C, Regina (on the Application of) v Secretary of State for Justice: CA 28 Jul 2008

The court was asked as to what methods of physical restraint were proper in institutions accommodating youths in custody.
Held: The Court had been wrong not to quash the amended rules on the grounds of procedural breaches. The amended rules would have infringed the human rights of the children to whom such restraint was to be applied and were contrary to the requirements of Articles 3 and 8 of the ECHR, because:
i) It reminded itself of the general position under Article 3 of the ECHR that physical force in respect of a person deprived of his liberty that is not strictly necessary diminishes human dignity and is in principle a violation of Art 3.
ii) It noted that the House of Lords in its judicial capacity has declared that Article 3 when applied to children in custody had to be interpreted consistently with the provisions of the UN Convention on the Rights of the Child 1989 in particular Articles 37 and the views of the Committee on the Rights of the Child as the expert monitoring body charged with the implementation of the state’s obligations under the Convention.
[1] It further noted that in General Comment 8 of the UN Committee on the Rights of the Child indicate that deliberate infliction of pain is not permitted as a form of control of juveniles.
iii) It concluded that both pain compliance control techniques, and restraint generally when applied for the purposes contemplated in the amended rules would violate the principles of Article 3, when applied to children.
iv) It rejected a submission on behalf of the Secretary of State that any over-broadness of the amended Rules could be cured when read down in the light of detailed policy instructions that the Secretary of State for Justice would give to staff operating the rule.
v) It concluded that in any event the advice given in the Code of Practice about restricting the use of restraint was uncertain and unsatisfactory and had not been changed to apply to the new regime of the amended rules broadening the power to use restraint in support of good order and discipline.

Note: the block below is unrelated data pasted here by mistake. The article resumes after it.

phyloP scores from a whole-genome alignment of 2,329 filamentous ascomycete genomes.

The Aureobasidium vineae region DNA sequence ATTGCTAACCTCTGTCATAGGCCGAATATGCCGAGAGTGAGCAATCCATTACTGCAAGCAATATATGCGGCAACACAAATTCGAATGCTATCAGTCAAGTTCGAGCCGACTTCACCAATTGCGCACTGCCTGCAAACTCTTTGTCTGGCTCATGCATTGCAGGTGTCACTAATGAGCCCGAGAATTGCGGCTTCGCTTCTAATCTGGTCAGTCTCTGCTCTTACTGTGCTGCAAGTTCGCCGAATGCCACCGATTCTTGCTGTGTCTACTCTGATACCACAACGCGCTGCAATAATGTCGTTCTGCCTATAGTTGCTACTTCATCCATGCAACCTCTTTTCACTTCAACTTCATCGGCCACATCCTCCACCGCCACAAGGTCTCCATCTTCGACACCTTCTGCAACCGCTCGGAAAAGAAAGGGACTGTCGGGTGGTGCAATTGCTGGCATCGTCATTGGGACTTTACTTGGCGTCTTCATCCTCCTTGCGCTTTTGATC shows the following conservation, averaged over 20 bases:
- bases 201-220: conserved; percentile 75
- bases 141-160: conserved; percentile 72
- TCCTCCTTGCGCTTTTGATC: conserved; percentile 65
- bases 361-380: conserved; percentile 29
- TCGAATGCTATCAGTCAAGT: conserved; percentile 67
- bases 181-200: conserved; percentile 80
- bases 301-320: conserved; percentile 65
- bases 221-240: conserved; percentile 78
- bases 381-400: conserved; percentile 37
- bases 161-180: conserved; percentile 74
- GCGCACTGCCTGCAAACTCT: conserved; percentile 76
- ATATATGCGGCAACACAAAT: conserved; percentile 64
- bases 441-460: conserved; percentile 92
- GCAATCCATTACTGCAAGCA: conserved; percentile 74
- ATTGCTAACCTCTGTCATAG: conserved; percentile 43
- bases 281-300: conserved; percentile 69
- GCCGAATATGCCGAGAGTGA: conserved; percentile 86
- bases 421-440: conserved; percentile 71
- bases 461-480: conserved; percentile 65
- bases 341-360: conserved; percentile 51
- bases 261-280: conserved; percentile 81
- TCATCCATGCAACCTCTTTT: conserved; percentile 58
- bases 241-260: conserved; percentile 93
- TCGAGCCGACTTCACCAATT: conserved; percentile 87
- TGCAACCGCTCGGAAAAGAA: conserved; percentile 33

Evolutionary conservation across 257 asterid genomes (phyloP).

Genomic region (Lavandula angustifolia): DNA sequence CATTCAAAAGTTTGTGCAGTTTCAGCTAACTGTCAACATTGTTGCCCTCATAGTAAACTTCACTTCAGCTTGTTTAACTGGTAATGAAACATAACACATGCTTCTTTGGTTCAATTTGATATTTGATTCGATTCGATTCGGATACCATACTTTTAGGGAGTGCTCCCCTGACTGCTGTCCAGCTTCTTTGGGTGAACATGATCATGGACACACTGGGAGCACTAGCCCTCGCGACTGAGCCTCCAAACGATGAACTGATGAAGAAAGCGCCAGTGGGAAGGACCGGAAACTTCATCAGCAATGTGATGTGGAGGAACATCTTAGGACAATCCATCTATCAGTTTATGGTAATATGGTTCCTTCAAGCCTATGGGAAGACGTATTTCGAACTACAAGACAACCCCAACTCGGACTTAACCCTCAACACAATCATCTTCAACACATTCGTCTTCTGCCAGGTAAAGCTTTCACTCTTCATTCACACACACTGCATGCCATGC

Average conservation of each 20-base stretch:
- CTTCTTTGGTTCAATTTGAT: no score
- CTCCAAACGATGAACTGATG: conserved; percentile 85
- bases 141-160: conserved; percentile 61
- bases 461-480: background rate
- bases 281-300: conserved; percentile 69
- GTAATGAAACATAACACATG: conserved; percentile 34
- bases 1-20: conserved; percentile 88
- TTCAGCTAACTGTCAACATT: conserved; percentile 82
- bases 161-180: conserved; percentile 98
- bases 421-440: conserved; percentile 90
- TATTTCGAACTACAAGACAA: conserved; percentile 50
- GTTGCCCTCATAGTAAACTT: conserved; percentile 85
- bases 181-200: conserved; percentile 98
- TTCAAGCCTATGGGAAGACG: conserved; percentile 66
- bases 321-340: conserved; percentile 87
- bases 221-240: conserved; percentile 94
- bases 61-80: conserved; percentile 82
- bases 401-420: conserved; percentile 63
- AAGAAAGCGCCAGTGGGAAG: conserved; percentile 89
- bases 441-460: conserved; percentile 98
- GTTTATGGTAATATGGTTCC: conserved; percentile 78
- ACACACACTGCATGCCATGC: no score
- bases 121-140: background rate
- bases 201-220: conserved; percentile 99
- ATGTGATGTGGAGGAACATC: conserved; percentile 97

vi) It rejected the only evidence in the case in which it was suggested that use of restraint was strictly necessary to enforce good order and discipline. This evidence was a statement of Mr. Wilson-Smith director of Hassockfield STC. The Court was critical of this evidence and its consistency with the law at the time of Adam’s death [24]. It noted in particular that the view of the law taken by Mr. Wilson Smith and leading counsel for Serco at the Rickwood inquest was wrong.
vii) It concluded that the amendments could not be justified as strictly necessary to maintain discipline. The amended rules therefore violated both Article 3 and Article 8 ECHR.
Buxton LJ, Tuckey LJ, Keene LJ
[2008] EWCA Civ 882, [2009] 2 WLR 1039, [2009] QB 657, [2009] UKHRR 688
Bailii, Times
England and Wales
CitedMouisel v France ECHR 14-Nov-2002
The applicant had been sentenced to 50 years’ imprisonment for several offences. He had leukemia and was to receive chemotherapy in hospital. He complained of the conditions to which he was subjected during the hospital visits, including the . .
CitedFaizovas, Regina (on the Application of) v Secretary of State for Justice Admn 9-May-2008
Challenge by elderly prisoner with cancer to be handcuffed whilst attending hospital. He was in prison for a violent sexual offence, and whilst in prison had not engaged in offending reducing programs. . .

Cited by:
CitedPounder, Regina (on the Application of) v HM Coroner for the North and South Districts of Durham and Darlington and others Admn 22-Jan-2009
The deceased died aged 14 in a Secure Training Centre by hanging. He had complained of his treatment and restraint methods used. The mother sought judicial review of the conduct of the inquest, wanting the coroner not to have ruled on the legality . .
CitedE and Others, Regina (on The Application of) v The Director of Public Prosecutions Admn 10-Jun-2011
Judicial review was sought of a decision by the respondent to prosecute a child for her alleged sexual abuse of her younger sisters. Agencies other than the police and CPS considered that a prosecution would harm both the applicant and her sisters. . .
CitedFGP v Serco Plc and Another Admn 5-Jul-2012
The claimant said that whilst he had been being taken from an immigration detention centre to hospital, he had been restrained by various forms of handcuffs. He said that had been unlawful.
Held: The claim failed: ‘ the recommendation that . .

These lists may be incomplete.
Updated: 10 February 2021; Ref: scu.272235